In the 100 years since this passage was published, BLS has taken both a qualitative and quantitative approach to the study of employee benefits.19 Several studies did exactly what was described in 1915: produce detailed descriptive analyses of benefit schemes. More recently, quantitative studies have tracked the share of workers provided certain benefits, including profit sharing, and have presented details about plan features, one of which is something similar to the “fixed proportion of net profits” mentioned 100 years ago. Studies of employee benefits are frequently seen in today’s MLR; following are a few recent topics:

  • Inequality in compensation (wages and benefits)20
  • Features of 401k plans21
  • Pay protection for short-term injuries and illnesses22

Price data, domestic and foreign

A number of BLS statistical programs examine prices and price movements. Examples are the Consumer Price Index (CPI), the Producer Price Index (PPI), Import and Export Prices, and Consumer Expenditure Survey programs. Many of these programs date to before the first issue of the Monthly Review; for instance, data on wholesale prices (the former name of the PPI) are available starting in 1890. Throughout its history, BLS has reported on price changes and explored economic and other influences on those changes. In the first issue of the Monthly Review, the discussion centered on the effect of the war in Europe on foreign food prices:

To show something of the effect of the European war upon [the] cost of living following the outbreak of hostilities in August, 1914, the bureau has just issued Bulletin No. 170 under the title “Foreign food prices as affected by the war.”…The report shows that the first effect of the war was the same practically throughout Europe. Its outbreak was followed by a sharp rise in prices due mainly to panic and uncertainty.

The article went on to detail changes in the price of flour: “Russia is the greatest wheat exporting country of Europe, and the war practically shut off its foreign markets.” Among the details presented were the following:

  • The price of wheat flour in Germany increased 25 percent from July to December and 34 percent from July to January.
  • In Vienna, the increase was 73 percent by December and 82 percent by January.
  • In Switzerland, the Netherlands, and Great Britain, December flour prices were 13 or 14 percent above the July level, but later figures show a continued increase in February, reaching 24 percent in the Netherlands and 33 percent in Great Britain.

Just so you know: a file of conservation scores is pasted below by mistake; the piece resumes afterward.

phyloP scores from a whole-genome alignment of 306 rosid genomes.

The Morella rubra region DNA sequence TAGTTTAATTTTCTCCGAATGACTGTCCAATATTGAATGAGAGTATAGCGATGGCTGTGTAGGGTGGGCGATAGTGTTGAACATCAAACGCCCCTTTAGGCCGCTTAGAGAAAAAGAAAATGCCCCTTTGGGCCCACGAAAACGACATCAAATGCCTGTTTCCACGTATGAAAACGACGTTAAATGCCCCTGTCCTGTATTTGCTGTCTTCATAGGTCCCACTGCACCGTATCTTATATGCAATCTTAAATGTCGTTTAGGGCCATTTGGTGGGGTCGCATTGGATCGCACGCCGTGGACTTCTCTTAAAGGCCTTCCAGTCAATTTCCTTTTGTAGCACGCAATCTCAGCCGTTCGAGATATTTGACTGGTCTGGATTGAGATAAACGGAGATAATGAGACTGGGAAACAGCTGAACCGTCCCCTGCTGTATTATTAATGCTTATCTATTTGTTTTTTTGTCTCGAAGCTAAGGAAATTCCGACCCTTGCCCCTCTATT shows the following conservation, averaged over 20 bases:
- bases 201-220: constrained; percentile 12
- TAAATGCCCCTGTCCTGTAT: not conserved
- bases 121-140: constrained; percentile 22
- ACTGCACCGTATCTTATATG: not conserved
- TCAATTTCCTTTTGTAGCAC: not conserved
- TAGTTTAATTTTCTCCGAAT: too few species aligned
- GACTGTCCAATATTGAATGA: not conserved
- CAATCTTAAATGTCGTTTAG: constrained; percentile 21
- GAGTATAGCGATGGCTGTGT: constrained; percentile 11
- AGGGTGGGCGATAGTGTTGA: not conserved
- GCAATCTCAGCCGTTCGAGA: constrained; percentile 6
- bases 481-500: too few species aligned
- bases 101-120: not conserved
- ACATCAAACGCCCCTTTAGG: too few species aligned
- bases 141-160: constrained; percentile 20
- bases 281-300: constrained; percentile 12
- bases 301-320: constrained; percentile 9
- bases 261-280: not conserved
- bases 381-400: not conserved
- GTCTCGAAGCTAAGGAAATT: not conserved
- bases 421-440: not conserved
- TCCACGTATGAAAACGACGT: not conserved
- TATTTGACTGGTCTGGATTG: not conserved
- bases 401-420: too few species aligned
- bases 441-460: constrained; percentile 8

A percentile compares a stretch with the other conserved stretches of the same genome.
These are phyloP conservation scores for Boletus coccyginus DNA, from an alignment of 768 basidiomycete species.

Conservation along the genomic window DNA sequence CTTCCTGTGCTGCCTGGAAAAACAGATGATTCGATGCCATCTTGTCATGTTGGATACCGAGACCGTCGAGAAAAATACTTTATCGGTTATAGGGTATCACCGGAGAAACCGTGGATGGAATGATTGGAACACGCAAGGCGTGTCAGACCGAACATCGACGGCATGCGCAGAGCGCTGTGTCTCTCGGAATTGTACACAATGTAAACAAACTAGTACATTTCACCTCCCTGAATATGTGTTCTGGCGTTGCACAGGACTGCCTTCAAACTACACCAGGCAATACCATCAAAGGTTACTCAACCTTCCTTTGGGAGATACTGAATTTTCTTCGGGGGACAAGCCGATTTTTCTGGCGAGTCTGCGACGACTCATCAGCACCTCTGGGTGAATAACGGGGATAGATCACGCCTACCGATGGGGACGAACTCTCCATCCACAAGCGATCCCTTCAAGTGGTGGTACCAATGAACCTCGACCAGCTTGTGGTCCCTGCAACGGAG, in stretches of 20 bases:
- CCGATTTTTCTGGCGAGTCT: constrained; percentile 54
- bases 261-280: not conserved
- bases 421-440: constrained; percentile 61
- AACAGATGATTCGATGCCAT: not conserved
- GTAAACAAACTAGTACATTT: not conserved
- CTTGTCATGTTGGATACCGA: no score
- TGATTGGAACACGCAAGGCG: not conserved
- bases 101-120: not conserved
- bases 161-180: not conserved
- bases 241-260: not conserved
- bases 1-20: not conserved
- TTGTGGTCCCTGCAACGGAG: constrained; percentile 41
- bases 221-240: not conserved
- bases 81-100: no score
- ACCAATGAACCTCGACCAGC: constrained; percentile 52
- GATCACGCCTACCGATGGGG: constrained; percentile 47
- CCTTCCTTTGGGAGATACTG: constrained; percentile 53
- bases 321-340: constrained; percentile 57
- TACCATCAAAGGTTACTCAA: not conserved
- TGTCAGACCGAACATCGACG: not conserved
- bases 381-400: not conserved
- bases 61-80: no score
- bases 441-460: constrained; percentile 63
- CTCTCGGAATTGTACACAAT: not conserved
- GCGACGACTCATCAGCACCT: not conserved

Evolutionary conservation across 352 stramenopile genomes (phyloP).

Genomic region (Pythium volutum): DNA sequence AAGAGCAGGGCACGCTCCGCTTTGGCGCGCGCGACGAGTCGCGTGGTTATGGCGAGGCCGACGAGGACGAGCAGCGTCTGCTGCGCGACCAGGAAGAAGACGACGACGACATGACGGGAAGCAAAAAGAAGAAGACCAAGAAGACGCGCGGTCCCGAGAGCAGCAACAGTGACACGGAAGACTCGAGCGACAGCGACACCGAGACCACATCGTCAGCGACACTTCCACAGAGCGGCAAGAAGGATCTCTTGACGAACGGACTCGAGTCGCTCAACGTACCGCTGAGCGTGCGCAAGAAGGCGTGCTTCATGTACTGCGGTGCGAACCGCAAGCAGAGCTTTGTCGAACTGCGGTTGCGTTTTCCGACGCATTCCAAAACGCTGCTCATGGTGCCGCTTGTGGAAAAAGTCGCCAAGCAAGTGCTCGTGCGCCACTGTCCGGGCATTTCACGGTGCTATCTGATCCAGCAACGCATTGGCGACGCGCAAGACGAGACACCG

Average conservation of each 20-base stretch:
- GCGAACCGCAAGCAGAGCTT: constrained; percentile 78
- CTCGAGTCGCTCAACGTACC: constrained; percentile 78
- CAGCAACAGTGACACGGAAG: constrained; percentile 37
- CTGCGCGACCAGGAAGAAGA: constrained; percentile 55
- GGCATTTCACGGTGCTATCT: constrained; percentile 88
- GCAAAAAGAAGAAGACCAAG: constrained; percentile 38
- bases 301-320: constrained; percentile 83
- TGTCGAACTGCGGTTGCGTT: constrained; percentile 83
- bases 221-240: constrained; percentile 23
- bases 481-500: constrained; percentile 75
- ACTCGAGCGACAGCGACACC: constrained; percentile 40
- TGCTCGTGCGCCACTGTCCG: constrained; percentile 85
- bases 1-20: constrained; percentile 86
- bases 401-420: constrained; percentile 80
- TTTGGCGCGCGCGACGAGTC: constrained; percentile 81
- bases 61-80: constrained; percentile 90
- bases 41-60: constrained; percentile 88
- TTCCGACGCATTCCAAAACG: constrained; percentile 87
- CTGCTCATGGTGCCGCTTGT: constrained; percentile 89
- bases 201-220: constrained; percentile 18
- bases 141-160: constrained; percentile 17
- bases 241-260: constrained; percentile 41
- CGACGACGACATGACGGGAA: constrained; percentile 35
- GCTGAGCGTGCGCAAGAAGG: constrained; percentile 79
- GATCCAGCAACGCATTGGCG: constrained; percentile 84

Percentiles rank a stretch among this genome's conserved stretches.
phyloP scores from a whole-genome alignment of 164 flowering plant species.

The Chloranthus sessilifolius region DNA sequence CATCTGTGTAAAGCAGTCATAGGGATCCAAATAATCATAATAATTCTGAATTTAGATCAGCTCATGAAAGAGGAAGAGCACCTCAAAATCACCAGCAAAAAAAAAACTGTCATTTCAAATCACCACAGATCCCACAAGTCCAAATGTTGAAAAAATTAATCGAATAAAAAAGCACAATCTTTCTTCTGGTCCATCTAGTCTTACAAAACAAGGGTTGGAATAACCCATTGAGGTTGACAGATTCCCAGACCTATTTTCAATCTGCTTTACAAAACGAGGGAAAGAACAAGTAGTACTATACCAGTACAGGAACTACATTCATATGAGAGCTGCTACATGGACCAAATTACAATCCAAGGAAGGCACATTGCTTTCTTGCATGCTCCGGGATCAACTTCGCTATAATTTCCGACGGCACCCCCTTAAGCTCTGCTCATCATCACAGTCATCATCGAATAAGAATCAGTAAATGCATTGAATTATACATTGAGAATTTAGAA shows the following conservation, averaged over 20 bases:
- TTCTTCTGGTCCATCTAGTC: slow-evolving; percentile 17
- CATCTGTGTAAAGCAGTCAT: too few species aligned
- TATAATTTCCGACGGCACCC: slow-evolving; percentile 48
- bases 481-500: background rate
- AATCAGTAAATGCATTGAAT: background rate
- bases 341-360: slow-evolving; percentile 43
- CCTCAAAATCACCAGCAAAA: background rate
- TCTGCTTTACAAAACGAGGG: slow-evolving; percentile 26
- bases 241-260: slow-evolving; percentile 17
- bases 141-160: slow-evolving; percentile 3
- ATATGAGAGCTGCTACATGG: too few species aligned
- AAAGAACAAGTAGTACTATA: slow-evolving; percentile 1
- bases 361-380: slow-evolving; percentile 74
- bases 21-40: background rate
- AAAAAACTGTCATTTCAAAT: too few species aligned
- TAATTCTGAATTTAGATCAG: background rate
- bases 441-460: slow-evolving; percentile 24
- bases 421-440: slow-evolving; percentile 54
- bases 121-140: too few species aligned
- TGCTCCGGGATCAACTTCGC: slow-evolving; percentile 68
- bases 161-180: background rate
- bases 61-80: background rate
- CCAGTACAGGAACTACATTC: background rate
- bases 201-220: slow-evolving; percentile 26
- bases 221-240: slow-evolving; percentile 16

• Bread prices followed those of wheat flour in most cases.
  • In France, the best sugar-beet fields lay in the northern parts, which were invaded early; as a result, the price of sugar rose sharply.
  • England imported its entire supply of sugar, and in London the price rose 70 percent.

Just as was the case 100 years ago, current BLS data on prices—consumer, producer, import, and export—show the effect of national and international issues, such as disease, war, the changing supply of oil, and other factors. Recent examples include the decline in gasoline prices (the CPI for gasoline was down 22.3 percent from June 2014 to June 2015, in part because of increases in supply and decreases in demand) and the rise in egg prices (the PPI for final demand for eggs for fresh use was up 130.2 percent from August 2014 to August 2015, in part because of diseased chickens). The MLR regularly publishes articles tracking price movements such as these.23

Working with states and foreign countries

Much of the first issue of the Monthly Review was devoted to identifying organizations around the nation and worldwide that might provide input into the periodical and encouraging submissions of labor-related content.

The bureau will aim to keep in touch with the current work of the various State labor bureaus, or State activities by whomsoever conducted, within the field of its purview. There are at the present time 37 of the States, and in addition Hawaii, the Philippine Islands, and Porto Rico, which have bureaus or departments of labor. Similar bureaus exist in 31 foreign countries. In addition to these there are the State industrial and workmen’s compensation commissions, the minimum wage commissions, factory and mine inspection offices, the State and municipal employment agencies, and a number of other offices regularly engaged in the study of questions and the publication of reports of special interest to labor. Temporary commissions are appointed with increasing frequency to serve but a short time and investigate some single phase of the industrial problem. Most of the material is entirely inaccessible in any form to the general reader. A special purpose of the Monthly Review will be to make available regularly and promptly notices and summaries of American and foreign official reports of all bureaus, offices, and commissions of the character indicated above.